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Wilson, Brown Move Closer on Fate of Sales Tax

June 02, 1993|DANIEL M. WEINTRAUB | TIMES STAFF WRITER

SACRAMENTO — The two major antagonists in last summer's state budget deadlock took tentative steps toward each other Tuesday on a crucial issue holding up enactment of this year's spending plan: extension of a temporary sales tax due to expire June 30.

Until now, Democratic Assembly Speaker Willie Brown had insisted that the half-cent levy be extended for at least a year and used for state programs. Republican Gov. Pete Wilson has said he wants the tax to expire on schedule.

But Tuesday, Brown said he may be satisfied with a proposal to extend the tax only through November, when voters in some counties may be asked to continue it as a local tax.

Wilson's top spokesman, meanwhile, said the governor's major objection to extending the tax is that, under current law, the money raised--estimated at $1.4 billion annually--would go to state services instead of local programs. That is an obstacle that could be overcome by new legislation.

Together, the signals sent by the two leaders--if they evolve into full-fledged positions--could make it much easier for the Legislature and the governor to come to terms on a budget for the fiscal year that begins July 1.

Brown clarified his stand on the sales tax issue as he delivered a pessimistic assessment of Wilson's proposed shift of $2.6 billion in property tax revenue from local governments to schools. Wilson wants to transfer the property tax money so he can keep a commitment on public school funding without further depleting the state's scarce resources.

Although Brown has supported the idea, he said Tuesday that he believes the proposed tax transfer lacks the votes in either house of the Legislature to be enacted. Support would be stronger, he said, if the sales tax were extended for at least six months and dedicated to local government services.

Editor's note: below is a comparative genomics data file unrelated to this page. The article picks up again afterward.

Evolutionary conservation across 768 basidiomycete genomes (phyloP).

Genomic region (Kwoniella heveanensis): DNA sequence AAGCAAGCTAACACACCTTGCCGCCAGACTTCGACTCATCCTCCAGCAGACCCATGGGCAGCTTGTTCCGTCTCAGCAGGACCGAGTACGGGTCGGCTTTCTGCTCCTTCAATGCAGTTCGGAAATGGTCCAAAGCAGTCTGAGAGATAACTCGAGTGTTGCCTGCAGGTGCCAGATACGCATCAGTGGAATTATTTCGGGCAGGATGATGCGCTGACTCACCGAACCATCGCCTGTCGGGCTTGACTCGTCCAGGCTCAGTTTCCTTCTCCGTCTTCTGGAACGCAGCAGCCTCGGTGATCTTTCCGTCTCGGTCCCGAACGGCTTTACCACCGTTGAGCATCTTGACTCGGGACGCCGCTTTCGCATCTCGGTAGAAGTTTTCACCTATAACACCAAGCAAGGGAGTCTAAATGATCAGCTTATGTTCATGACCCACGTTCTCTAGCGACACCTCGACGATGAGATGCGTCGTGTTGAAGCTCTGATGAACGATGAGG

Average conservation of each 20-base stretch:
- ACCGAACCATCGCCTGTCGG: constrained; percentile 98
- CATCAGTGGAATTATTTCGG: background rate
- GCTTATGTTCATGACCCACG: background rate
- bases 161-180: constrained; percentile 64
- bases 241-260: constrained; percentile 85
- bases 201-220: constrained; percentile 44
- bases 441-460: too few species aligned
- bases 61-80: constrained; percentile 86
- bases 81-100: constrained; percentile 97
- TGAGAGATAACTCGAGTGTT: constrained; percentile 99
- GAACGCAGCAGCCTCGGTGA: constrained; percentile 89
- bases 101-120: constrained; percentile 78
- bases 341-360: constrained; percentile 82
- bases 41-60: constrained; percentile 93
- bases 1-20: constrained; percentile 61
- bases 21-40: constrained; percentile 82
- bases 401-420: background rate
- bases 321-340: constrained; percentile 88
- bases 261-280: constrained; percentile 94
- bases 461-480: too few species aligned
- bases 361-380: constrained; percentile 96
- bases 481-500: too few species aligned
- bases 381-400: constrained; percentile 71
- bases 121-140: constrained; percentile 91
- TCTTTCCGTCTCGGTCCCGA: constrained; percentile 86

Wilson has called a statewide election for Nov. 2 and told county governments that they should seek voter approval for a half-cent local tax if they need the money to fund their programs.

"We are responsible people; we do what we practically can," Brown said, explaining why he and other Democrats might agree to a short-term extension of the tax. "We're not going to hold this budget up on the basis that we are more pure than the governor.

"I certainly will not (withhold my vote) on the basis that the continuation of the sales tax is not in my image. That's not the art of compromise."

Although Wilson reportedly has privately told law enforcement officials and Republican lawmakers that he would consider a six-month extension of the sales tax, he has been silent on the subject in public and his aides have tried to steer discussion elsewhere.

But Tuesday, Wilson's chief spokesman, Dan Schnur, said Brown "deserves a lot of credit" for saying he would agree to a six-month extension of the tax. Schnur's comments left the impression that the Administration's objection to extending the tax are more technical than philosophical. The major obstacle, he said, is finding a way to direct the sales tax revenue to local government.

"The problem with extending the state sales tax is that the money doesn't go where it needs to," Schnur said. "A state sales tax increase gets spent at the state level. What we're looking to do is provide a way for local governments to ensure their public safety and their law enforcement services. A state sales tax doesn't accomplish that."

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